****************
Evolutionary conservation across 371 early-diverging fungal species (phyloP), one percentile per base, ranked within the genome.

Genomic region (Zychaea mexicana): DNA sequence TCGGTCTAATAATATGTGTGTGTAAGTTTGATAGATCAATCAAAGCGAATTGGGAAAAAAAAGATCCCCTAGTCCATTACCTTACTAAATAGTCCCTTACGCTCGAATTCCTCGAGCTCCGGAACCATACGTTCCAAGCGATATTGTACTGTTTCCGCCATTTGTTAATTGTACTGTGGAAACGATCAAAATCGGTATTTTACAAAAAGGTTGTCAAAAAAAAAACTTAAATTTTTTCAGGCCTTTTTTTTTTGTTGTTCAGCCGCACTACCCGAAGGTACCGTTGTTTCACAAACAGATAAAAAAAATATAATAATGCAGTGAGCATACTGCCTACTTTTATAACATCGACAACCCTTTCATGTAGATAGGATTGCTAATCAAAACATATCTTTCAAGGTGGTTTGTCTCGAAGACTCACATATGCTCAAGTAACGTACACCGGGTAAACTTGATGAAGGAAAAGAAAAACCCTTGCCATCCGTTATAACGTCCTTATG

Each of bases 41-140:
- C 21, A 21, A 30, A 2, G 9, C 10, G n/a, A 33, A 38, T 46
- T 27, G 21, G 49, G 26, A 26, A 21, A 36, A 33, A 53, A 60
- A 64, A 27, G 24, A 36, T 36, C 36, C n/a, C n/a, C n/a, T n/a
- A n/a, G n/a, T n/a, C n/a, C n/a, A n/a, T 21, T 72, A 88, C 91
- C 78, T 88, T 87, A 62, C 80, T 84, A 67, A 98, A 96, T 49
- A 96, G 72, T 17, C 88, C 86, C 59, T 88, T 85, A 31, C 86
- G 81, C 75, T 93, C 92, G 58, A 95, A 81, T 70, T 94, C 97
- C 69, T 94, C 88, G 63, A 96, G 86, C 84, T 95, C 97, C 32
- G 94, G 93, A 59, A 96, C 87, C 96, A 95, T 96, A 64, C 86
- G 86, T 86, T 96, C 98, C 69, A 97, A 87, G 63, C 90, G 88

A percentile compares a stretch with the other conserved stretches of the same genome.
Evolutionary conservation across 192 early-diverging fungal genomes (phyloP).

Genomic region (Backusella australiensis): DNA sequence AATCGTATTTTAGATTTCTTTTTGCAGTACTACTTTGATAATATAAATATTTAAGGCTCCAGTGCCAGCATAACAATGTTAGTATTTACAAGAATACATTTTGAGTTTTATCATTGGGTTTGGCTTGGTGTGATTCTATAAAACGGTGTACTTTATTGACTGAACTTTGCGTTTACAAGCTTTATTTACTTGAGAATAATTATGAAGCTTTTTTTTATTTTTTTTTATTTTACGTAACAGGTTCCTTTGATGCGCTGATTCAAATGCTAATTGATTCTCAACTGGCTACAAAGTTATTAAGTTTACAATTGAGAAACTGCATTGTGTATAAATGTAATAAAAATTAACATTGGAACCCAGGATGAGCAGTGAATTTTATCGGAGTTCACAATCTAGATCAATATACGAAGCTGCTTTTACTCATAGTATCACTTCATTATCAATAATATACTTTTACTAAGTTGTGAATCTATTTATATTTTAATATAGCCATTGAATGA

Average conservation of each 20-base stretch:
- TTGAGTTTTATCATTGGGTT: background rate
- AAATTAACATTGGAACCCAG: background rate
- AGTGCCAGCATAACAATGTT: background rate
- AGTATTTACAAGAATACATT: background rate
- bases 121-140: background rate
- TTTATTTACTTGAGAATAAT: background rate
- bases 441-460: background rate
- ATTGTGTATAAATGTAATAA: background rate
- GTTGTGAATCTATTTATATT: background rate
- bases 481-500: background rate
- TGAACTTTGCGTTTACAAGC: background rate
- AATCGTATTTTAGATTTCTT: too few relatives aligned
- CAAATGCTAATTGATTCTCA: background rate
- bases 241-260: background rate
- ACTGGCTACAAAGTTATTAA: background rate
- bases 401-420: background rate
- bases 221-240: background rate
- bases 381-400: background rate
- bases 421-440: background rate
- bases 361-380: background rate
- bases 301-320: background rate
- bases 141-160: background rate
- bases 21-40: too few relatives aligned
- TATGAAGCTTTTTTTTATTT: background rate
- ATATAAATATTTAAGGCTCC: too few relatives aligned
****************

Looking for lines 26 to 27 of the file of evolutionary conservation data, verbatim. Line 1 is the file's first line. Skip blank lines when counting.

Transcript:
- GTTGTGAATCTATTTATATT: background rate
- bases 481-500: background rate